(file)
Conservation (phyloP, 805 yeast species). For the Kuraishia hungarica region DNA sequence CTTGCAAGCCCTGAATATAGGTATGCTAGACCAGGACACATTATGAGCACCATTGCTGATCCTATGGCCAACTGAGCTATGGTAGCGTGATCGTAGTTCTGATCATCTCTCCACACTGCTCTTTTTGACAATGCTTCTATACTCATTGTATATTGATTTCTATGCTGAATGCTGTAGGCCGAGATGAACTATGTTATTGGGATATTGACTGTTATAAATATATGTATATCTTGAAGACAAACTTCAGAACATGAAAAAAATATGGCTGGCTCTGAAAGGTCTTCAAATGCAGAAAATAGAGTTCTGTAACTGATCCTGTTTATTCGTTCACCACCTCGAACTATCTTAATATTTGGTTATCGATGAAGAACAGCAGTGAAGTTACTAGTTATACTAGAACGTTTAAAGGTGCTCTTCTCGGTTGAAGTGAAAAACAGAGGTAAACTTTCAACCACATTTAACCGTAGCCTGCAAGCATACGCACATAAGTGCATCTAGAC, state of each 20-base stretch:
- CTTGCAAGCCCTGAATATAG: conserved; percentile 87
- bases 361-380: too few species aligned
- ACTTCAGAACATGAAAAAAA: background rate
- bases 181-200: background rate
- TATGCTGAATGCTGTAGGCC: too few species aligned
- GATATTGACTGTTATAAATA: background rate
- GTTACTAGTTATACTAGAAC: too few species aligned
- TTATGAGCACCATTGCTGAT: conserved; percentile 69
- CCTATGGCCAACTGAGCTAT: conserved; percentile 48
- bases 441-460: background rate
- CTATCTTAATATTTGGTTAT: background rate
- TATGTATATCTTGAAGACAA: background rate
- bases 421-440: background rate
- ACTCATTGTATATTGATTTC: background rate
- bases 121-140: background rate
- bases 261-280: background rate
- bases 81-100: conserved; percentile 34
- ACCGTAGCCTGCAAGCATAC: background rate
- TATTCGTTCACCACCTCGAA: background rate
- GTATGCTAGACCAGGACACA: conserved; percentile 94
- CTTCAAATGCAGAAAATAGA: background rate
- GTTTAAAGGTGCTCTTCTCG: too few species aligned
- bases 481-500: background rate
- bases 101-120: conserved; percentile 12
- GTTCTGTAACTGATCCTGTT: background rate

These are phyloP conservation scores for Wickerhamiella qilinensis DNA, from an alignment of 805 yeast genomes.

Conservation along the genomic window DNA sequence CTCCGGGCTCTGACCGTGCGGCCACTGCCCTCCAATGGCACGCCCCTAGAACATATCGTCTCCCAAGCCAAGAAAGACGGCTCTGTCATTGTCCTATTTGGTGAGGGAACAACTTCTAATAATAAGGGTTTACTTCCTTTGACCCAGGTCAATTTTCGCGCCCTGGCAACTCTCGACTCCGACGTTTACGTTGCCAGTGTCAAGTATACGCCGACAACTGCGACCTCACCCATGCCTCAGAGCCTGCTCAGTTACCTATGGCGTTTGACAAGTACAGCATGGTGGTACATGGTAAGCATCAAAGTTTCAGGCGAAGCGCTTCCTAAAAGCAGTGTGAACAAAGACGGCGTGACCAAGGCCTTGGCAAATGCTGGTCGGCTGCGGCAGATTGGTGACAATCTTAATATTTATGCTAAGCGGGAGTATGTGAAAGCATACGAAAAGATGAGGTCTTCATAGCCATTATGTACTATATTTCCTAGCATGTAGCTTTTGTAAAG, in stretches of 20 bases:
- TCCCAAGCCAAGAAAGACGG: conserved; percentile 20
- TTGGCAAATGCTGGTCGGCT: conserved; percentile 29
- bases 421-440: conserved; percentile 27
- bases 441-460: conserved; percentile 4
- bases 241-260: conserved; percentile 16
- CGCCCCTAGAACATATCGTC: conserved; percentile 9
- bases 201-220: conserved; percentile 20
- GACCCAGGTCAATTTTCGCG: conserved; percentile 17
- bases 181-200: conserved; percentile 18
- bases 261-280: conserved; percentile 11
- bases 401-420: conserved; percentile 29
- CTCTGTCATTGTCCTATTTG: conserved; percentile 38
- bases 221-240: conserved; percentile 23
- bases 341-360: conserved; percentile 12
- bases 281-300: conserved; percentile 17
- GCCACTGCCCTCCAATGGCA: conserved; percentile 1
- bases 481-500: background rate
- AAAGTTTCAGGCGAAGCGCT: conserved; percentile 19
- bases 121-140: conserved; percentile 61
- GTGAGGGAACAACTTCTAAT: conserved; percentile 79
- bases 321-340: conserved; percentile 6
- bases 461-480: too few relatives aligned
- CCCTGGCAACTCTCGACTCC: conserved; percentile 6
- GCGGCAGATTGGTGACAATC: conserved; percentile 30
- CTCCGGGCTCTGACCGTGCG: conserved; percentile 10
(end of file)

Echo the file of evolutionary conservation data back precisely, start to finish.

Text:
Conservation (phyloP, 805 yeast species). For the Kuraishia hungarica region DNA sequence CTTGCAAGCCCTGAATATAGGTATGCTAGACCAGGACACATTATGAGCACCATTGCTGATCCTATGGCCAACTGAGCTATGGTAGCGTGATCGTAGTTCTGATCATCTCTCCACACTGCTCTTTTTGACAATGCTTCTATACTCATTGTATATTGATTTCTATGCTGAATGCTGTAGGCCGAGATGAACTATGTTATTGGGATATTGACTGTTATAAATATATGTATATCTTGAAGACAAACTTCAGAACATGAAAAAAATATGGCTGGCTCTGAAAGGTCTTCAAATGCAGAAAATAGAGTTCTGTAACTGATCCTGTTTATTCGTTCACCACCTCGAACTATCTTAATATTTGGTTATCGATGAAGAACAGCAGTGAAGTTACTAGTTATACTAGAACGTTTAAAGGTGCTCTTCTCGGTTGAAGTGAAAAACAGAGGTAAACTTTCAACCACATTTAACCGTAGCCTGCAAGCATACGCACATAAGTGCATCTAGAC, state of each 20-base stretch:
- CTTGCAAGCCCTGAATATAG: conserved; percentile 87
- bases 361-380: too few species aligned
- ACTTCAGAACATGAAAAAAA: background rate
- bases 181-200: background rate
- TATGCTGAATGCTGTAGGCC: too few species aligned
- GATATTGACTGTTATAAATA: background rate
- GTTACTAGTTATACTAGAAC: too few species aligned
- TTATGAGCACCATTGCTGAT: conserved; percentile 69
- CCTATGGCCAACTGAGCTAT: conserved; percentile 48
- bases 441-460: background rate
- CTATCTTAATATTTGGTTAT: background rate
- TATGTATATCTTGAAGACAA: background rate
- bases 421-440: background rate
- ACTCATTGTATATTGATTTC: background rate
- bases 121-140: background rate
- bases 261-280: background rate
- bases 81-100: conserved; percentile 34
- ACCGTAGCCTGCAAGCATAC: background rate
- TATTCGTTCACCACCTCGAA: background rate
- GTATGCTAGACCAGGACACA: conserved; percentile 94
- CTTCAAATGCAGAAAATAGA: background rate
- GTTTAAAGGTGCTCTTCTCG: too few species aligned
- bases 481-500: background rate
- bases 101-120: conserved; percentile 12
- GTTCTGTAACTGATCCTGTT: background rate

These are phyloP conservation scores for Wickerhamiella qilinensis DNA, from an alignment of 805 yeast genomes.

Conservation along the genomic window DNA sequence CTCCGGGCTCTGACCGTGCGGCCACTGCCCTCCAATGGCACGCCCCTAGAACATATCGTCTCCCAAGCCAAGAAAGACGGCTCTGTCATTGTCCTATTTGGTGAGGGAACAACTTCTAATAATAAGGGTTTACTTCCTTTGACCCAGGTCAATTTTCGCGCCCTGGCAACTCTCGACTCCGACGTTTACGTTGCCAGTGTCAAGTATACGCCGACAACTGCGACCTCACCCATGCCTCAGAGCCTGCTCAGTTACCTATGGCGTTTGACAAGTACAGCATGGTGGTACATGGTAAGCATCAAAGTTTCAGGCGAAGCGCTTCCTAAAAGCAGTGTGAACAAAGACGGCGTGACCAAGGCCTTGGCAAATGCTGGTCGGCTGCGGCAGATTGGTGACAATCTTAATATTTATGCTAAGCGGGAGTATGTGAAAGCATACGAAAAGATGAGGTCTTCATAGCCATTATGTACTATATTTCCTAGCATGTAGCTTTTGTAAAG, in stretches of 20 bases:
- TCCCAAGCCAAGAAAGACGG: conserved; percentile 20
- TTGGCAAATGCTGGTCGGCT: conserved; percentile 29
- bases 421-440: conserved; percentile 27
- bases 441-460: conserved; percentile 4
- bases 241-260: conserved; percentile 16
- CGCCCCTAGAACATATCGTC: conserved; percentile 9
- bases 201-220: conserved; percentile 20
- GACCCAGGTCAATTTTCGCG: conserved; percentile 17
- bases 181-200: conserved; percentile 18
- bases 261-280: conserved; percentile 11
- bases 401-420: conserved; percentile 29
- CTCTGTCATTGTCCTATTTG: conserved; percentile 38
- bases 221-240: conserved; percentile 23
- bases 341-360: conserved; percentile 12
- bases 281-300: conserved; percentile 17
- GCCACTGCCCTCCAATGGCA: conserved; percentile 1
- bases 481-500: background rate
- AAAGTTTCAGGCGAAGCGCT: conserved; percentile 19
- bases 121-140: conserved; percentile 61
- GTGAGGGAACAACTTCTAAT: conserved; percentile 79
- bases 321-340: conserved; percentile 6
- bases 461-480: too few relatives aligned
- CCCTGGCAACTCTCGACTCC: conserved; percentile 6
- GCGGCAGATTGGTGACAATC: conserved; percentile 30
- CTCCGGGCTCTGACCGTGCG: conserved; percentile 10